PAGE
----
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Old Feb 10th 2013, 11:22 AM   #8
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Thumbs down Trust me.

Originally Posted by zvez View Post
You can get away with not changing the chain as far as I know, the downside is the rear eccentric will be 180 degrees out of proper position and will alter your rear ride height.

We discovered this when my friend went to a 14t front on his mts. From memory I can't recall if 180 degrees out lowers or raises the rear end. I'm too lazy to go out to the garage and check.
Gents. I know it is required because I was right there, helping with the entire assembly when the sprocket and carrier group were all mounted on my bike at dealership. Matter of fact so was another very prominent member of this forum who was actually the first to notice the sprocket touching the fwd part of the bend in the swingarm. The axle was all the way forward and there was not enough slack in the chain to complete the assembly. Thus REQUIRING a longer chain!

I say trust me when I say this because there was no other way around this issue unless I remounted the oem 39 tooth rear sprocket. Not offended if you dont believe me. But when you purchase your 40-41 tooth rear sprocket, and quickly realize you need the longer chain, you can come back here and say I told you so.

* perhaps the very educated witness who was there that day, and who owns both a sweet ass 1098s and 1199 AND happens to be a PT tech at this performance oriented shop will chime in regarding his observations which REQUIRED a chain with more links than the standard stock chain this bike came with?
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Old Feb 10th 2013, 11:50 AM   #9
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entirely possible it would have clearance issues. As swingarm is different the mts.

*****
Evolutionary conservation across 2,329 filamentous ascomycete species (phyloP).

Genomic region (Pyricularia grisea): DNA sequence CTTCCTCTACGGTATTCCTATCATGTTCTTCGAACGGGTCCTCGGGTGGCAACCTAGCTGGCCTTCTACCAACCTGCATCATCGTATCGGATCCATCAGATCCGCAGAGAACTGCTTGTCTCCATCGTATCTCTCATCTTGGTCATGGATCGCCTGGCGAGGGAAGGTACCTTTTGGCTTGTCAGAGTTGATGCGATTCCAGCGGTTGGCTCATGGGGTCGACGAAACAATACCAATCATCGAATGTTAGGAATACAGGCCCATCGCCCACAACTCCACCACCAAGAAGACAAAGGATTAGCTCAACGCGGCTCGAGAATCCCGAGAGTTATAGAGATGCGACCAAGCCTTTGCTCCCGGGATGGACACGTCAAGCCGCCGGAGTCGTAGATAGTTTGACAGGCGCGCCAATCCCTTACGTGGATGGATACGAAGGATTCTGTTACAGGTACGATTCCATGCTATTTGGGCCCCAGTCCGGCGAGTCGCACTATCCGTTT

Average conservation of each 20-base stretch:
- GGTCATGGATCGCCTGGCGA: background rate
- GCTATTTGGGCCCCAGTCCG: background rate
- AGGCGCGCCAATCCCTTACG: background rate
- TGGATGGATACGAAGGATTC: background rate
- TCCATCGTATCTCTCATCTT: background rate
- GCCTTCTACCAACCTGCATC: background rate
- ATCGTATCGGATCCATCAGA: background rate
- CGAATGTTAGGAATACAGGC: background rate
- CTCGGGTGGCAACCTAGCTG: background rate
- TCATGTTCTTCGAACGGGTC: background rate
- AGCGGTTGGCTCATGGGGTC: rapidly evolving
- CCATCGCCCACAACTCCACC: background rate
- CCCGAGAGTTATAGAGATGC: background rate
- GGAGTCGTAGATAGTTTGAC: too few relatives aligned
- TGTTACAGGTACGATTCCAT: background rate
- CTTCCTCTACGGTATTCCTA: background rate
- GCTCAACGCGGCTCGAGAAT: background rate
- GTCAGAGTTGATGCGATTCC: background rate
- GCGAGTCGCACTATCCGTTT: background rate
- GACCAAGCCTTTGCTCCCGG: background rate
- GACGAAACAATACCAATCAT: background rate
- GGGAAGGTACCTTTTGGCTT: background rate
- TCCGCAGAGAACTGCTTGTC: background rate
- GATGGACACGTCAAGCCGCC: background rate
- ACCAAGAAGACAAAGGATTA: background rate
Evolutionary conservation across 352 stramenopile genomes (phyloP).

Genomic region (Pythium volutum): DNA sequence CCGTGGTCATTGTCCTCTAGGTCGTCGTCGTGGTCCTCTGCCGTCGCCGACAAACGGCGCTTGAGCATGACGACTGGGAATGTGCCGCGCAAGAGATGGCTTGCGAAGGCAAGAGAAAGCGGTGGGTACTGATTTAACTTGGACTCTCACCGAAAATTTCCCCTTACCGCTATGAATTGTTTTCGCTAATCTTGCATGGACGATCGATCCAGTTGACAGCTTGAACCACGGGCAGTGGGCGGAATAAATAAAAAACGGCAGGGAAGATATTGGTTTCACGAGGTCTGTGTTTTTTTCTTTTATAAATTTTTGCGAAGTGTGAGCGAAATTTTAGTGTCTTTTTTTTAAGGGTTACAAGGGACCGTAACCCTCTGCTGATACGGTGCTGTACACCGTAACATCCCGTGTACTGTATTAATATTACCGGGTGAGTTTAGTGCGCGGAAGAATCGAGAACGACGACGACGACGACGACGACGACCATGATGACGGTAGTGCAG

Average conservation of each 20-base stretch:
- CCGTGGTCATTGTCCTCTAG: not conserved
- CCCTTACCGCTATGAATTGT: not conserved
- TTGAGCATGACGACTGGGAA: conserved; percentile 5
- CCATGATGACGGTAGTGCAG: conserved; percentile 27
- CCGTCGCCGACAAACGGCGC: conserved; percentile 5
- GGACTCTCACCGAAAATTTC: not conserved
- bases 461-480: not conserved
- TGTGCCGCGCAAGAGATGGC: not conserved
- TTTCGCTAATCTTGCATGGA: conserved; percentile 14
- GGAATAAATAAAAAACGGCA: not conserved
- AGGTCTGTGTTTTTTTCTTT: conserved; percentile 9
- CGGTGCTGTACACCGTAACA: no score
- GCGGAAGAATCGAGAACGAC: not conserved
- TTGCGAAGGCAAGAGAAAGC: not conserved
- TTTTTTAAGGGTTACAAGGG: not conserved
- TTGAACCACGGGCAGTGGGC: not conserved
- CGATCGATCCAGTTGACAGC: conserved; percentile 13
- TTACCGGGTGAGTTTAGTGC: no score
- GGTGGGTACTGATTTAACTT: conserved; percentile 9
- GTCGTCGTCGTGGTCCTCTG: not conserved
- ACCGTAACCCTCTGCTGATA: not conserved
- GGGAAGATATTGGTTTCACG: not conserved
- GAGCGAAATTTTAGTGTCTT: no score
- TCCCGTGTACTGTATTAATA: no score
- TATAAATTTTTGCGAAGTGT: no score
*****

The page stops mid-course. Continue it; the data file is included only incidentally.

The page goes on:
Originally Posted by Gunny Fitz View Post
Gents. I know it is required because I was right there, helping with the entire assembly when the sprocket and carrier group were all mounted on my bike at dealership. Matter of fact so was another very prominent member of this forum who was actually the first to notice the sprocket touching the fwd part of the bend in the swingarm. The axle was all the way forward and there was not enough slack in the chain to complete the assembly. Thus REQUIRING a longer chain!

I say trust me when I say this because there was no other way around this issue unless I remounted the oem 39 tooth rear sprocket. Not offended if you dont believe me. But when you purchase your 40-41 tooth rear sprocket, and quickly realize you need the longer chain, you can come back here and say I told you so.

* perhaps the very educated witness who was there that day, and who owns both a sweet ass 1098s and 1199 AND happens to be a PT tech at this performance oriented shop will chime in regarding his observations which REQUIRED a chain with more links than the standard stock chain this bike came with?
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Old Feb 10th 2013, 12:00 PM   #10
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Originally Posted by jjsC6 View Post
I'm really surprised that going up just one tooth in back requires a new chain. That implies that the adjuster is already as tight as it can go, don't you think? What made you believe it is required? I'm not trying to doubt you btw, just trying to understand.
I have gone to a 41 rear and run two different length chains . I use the standard length which runs the sprocket close to the swingarm and also use a extra link as well when I want to lengthen the swingarm .
These are using 520 set ups .